Jennell Reynolds in her new role as Aboriginal Arts Coordinator

Project participants and facilitators at the opening event for the Esperance Yarning and Healing Dolls exhibition, 19th October, in our pop up gallery on James Street.  Front row L-R: Roslyn Rivers, Brenda Stevens, Annie Dabb, Wanika Close, Bernice Masters. Back row L-R: Hayleigh Graham, Colleen Frost, Geri Hayden, Jane Mulcock, Marcelle Riley, Isabel Trneny.
Project participants and facilitators at the opening event for the Esperance Yarning and Healing Dolls exhibition, 19th October, in our pop up gallery on James Street. Front row L-R: Roslyn Rivers, Brenda Stevens, Annie Dabb, Wanika Close, Bernice Masters. Back row L-R: Hayleigh Graham, Colleen Frost, Geri Hayden, Jane Mulcock, Marcelle Riley, Isabel Trneny.

I have had an amazing six months in my new role as Aboriginal Arts Coordinator. This project has given me the opportunity to combine my love for my culture, community and the Arts. A key part of my role involves engaging the Esperance Aboriginal community to participate in Esperance’s vibrant and growing art scene, something I undervalued while growing up here.

This role has allowed me to respond the growing need for Aboriginal perspectives within our community, whether it be working with the Traditional Owners of Esperance, or working with the schools, so the younger generations don’t have a negative perception of Aboriginal people. Instead we hope they will understand that First Nations people have a rich culture and want to share and celebrate it with the wider community.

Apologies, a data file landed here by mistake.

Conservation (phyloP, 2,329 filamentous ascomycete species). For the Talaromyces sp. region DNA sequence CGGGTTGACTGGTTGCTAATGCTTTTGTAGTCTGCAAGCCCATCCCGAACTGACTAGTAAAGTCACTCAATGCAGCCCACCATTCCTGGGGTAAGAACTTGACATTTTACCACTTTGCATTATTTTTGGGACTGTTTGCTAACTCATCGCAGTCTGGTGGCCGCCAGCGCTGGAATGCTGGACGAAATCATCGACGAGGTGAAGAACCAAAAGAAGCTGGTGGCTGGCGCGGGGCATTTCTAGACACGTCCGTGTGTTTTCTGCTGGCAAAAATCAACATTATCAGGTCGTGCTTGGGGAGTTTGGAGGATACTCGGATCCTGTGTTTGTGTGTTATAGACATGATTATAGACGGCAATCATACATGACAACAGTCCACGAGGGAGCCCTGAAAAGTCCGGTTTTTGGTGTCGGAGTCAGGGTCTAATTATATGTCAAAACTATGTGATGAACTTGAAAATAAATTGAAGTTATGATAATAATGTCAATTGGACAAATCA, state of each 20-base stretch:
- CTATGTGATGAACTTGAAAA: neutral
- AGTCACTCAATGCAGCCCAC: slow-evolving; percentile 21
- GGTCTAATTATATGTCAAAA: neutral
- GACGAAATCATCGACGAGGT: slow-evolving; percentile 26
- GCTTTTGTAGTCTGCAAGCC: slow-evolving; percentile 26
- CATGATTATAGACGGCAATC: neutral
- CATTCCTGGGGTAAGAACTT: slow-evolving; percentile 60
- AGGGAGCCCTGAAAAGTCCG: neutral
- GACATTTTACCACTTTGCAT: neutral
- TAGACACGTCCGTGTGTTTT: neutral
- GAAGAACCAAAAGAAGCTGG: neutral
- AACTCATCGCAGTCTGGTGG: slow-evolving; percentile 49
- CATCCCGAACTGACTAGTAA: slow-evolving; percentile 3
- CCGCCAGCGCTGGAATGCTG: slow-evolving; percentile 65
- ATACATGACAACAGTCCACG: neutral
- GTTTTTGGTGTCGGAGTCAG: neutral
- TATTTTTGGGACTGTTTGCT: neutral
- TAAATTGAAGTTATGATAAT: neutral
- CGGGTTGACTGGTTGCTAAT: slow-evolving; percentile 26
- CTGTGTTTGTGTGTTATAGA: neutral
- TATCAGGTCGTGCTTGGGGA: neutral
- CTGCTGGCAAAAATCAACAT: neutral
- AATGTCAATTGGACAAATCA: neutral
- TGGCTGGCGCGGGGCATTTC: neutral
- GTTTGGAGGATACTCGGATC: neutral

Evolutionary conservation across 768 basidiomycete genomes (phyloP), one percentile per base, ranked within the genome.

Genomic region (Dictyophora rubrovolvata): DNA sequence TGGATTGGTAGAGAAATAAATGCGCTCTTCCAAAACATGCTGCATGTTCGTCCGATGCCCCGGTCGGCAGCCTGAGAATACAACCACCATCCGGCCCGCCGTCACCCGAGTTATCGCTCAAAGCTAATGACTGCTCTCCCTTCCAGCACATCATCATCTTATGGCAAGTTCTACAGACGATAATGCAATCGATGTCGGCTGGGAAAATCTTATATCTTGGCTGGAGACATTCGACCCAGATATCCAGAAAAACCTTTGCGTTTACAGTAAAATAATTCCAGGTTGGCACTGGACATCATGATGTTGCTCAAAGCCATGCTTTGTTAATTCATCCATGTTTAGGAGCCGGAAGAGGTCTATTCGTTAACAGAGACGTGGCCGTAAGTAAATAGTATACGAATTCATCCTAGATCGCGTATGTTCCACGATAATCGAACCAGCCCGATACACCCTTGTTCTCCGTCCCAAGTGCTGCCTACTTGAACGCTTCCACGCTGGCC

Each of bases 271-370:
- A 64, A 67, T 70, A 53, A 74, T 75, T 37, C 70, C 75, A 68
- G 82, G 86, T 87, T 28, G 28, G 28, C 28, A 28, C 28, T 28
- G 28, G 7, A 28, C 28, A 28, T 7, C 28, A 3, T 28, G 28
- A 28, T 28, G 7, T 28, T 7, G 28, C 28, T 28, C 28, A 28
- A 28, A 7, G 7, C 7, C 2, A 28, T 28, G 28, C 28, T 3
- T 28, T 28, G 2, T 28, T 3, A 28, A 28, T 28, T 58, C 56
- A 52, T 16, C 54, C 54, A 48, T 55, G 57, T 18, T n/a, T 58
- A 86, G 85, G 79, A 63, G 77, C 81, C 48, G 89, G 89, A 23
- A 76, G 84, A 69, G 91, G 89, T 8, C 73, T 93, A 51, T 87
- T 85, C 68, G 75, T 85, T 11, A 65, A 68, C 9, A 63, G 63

I feel like this position has developed and strengthened the working relationships between organisations, and between Aboriginal and non-Aboriginal community members in Esperance. Following the huge success of the Mandaboornap Puppet Project, the Esperance Yarning and Healing Dolls project has also been a success. Thanks must go to all the participants who created their unique yarning dolls over 12 months. Thanks also to Noongar artists Geri Hayden and Marcelle Riley, and our local doll-maker extraordinaire Colleen Frost. I think these age-old doll-making and eco-dyeing techniques will stay with me and others forever. This project brought our community together (Aboriginal and Non-Aboriginal), even with our magnificent display of dolls, baskets and cushions, it is the stories along the way that are the real shining stars. You can see the display at the Esperance Public Library or at Esperance Community Arts Space from November 7. We are also compiling a catalogue. Other art events in November include Esperance Senior High School’s production of The Jungle Book at the Bijou Theatre on November 9. There are 6 performances and tickets can be purchased from ESHS reception. The Hard Pressed 2017 touring Exhibition opens at the Cannery Arts Centre on November 10 at 6.30pm. Five local artists helped to create one of the large woodcut prints in the exhibition. You will be able to see amazing large-scale woodcuts by 70 artists from around the state, printed with a steamroller on Geraldton’s foreshore. For more information contact us on 9072 1158, or email, admin@esperancecommunityarts.org.au or visit 67 Dempster street on Tuesday – Friday.